Tron heads for the nearest I/O port to communicate with Alan, along the way finding another program, Yori (Lora's demon). They reach the tower, where Dumont (a program run by Dr. Gibbs) helps stall the system's programs while Alan downloads some new subroutines to Tron. As Tron and Yori escape on a Solar Sailor simulation (after a brief scuffle with some guards), Sark breaks through Dumont's code wall with a logic probe.
In the meantime, Flynn has not been de-rezzed, and in fact recovers quickly and acquires a Recognizer program after Ram sacrifices himself in order to give his energy to Flynn. Calling up a Bit subroutine, he cracks the code on the Recognizer and gets it moving. Landing near the I/O tower, he assaults an enemy program and disguises himself by adopting that program's color, allowing him to move about freely within the system (akin to Cyberpunk's Stealth program).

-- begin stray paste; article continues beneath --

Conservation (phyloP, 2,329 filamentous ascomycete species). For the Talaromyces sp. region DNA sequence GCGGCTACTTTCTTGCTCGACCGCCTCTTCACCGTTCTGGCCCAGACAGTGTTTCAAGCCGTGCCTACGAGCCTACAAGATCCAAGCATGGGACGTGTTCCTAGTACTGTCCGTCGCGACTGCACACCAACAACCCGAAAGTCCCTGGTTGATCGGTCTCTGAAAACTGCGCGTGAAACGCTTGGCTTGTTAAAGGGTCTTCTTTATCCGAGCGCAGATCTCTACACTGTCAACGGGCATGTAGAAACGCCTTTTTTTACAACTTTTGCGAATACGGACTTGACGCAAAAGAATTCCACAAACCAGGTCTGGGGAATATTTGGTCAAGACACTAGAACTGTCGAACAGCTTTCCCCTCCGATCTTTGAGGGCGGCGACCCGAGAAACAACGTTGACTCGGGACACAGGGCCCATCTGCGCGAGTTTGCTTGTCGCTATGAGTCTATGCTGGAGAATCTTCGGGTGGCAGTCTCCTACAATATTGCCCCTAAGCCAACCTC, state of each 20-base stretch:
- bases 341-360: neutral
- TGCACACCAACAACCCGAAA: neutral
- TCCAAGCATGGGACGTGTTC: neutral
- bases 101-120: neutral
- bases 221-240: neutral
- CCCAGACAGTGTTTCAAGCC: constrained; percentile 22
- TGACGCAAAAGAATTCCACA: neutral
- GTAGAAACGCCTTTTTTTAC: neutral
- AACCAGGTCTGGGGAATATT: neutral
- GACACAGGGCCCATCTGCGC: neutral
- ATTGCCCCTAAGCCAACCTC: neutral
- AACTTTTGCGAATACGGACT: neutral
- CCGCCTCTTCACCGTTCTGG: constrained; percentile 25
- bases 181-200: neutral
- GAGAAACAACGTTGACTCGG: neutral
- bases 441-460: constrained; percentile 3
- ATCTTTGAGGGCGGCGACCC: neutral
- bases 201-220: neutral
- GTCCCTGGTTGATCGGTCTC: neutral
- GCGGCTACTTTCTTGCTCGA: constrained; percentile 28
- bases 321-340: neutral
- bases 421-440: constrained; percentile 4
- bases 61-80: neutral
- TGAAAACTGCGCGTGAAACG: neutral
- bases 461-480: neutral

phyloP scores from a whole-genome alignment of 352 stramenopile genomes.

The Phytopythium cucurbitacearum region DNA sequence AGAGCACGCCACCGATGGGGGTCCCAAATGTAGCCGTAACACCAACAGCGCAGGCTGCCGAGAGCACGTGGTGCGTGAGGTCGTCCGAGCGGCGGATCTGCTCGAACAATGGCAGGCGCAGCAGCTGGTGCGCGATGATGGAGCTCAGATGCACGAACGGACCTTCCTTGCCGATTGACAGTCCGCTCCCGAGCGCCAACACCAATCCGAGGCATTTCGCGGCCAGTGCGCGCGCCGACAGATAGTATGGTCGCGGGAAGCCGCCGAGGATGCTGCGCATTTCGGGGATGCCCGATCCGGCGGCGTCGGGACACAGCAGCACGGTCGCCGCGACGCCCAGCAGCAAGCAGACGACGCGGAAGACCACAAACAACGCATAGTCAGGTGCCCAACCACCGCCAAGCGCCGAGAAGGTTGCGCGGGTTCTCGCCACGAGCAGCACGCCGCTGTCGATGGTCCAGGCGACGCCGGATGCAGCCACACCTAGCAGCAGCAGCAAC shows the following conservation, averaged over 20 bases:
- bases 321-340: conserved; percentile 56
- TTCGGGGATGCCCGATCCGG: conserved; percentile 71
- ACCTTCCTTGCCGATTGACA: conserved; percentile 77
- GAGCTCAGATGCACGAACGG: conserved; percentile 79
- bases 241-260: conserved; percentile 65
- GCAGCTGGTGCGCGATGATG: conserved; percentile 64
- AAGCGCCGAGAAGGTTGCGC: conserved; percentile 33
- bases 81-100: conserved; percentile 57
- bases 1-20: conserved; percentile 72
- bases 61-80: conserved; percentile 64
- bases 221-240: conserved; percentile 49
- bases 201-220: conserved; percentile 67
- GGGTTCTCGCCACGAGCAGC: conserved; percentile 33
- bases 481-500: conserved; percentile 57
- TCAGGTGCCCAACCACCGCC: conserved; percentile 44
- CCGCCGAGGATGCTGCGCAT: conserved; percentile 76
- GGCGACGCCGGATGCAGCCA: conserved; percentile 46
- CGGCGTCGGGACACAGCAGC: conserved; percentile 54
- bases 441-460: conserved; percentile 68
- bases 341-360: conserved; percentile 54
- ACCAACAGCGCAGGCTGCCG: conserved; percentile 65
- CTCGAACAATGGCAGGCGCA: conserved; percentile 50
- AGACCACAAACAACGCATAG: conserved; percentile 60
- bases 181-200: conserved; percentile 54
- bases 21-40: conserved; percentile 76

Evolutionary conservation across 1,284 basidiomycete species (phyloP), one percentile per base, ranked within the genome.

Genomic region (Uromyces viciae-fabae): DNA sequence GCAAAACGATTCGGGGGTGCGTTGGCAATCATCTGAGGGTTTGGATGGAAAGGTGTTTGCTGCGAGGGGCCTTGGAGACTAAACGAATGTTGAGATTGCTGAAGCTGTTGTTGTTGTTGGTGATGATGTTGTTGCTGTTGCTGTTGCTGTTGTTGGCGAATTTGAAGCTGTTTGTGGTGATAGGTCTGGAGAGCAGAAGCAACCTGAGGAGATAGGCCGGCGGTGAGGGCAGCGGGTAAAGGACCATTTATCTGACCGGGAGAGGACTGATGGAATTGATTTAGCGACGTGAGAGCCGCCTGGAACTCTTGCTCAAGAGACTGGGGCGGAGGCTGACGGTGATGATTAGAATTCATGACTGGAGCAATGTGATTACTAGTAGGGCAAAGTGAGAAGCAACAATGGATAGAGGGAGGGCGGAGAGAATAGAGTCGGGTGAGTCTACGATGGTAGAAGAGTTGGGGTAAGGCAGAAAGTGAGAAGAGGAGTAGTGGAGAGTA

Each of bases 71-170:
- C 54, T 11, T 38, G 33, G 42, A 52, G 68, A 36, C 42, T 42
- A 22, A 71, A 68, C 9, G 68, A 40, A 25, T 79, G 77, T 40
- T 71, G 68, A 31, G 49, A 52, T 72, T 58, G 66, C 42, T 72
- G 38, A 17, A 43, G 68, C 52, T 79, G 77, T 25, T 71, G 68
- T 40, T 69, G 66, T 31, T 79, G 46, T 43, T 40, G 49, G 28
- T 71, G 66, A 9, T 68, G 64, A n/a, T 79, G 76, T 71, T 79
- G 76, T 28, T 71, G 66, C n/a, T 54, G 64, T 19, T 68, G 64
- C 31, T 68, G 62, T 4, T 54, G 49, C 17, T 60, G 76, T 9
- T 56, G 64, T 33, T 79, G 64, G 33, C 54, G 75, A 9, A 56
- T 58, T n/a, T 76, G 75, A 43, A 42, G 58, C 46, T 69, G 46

The trio meet again on the Solar Sailor, and head off towards the CPU, helped along by a bit of hacker magic from Flynn as they jump along transmission beams. But it's not going to be that easy for our little programs, because Sark's carrier catches up with them and captures Flynn and Yori. His intent is to de-rez them, but Flynn's smarter and faster than the system, and he manages to escape.
The final showdown between the heroes and the villains wraps up pretty neatly. Tron kills Sark with his disc, then goes up against the MCP, only to discover that the MCP calls up a bigger, stronger version of the Sark program. It's only with a distraction from Flynn, infiltrating the MCP program's data stream, that Tron can hurl his disc program into the beam and truly destroy the system.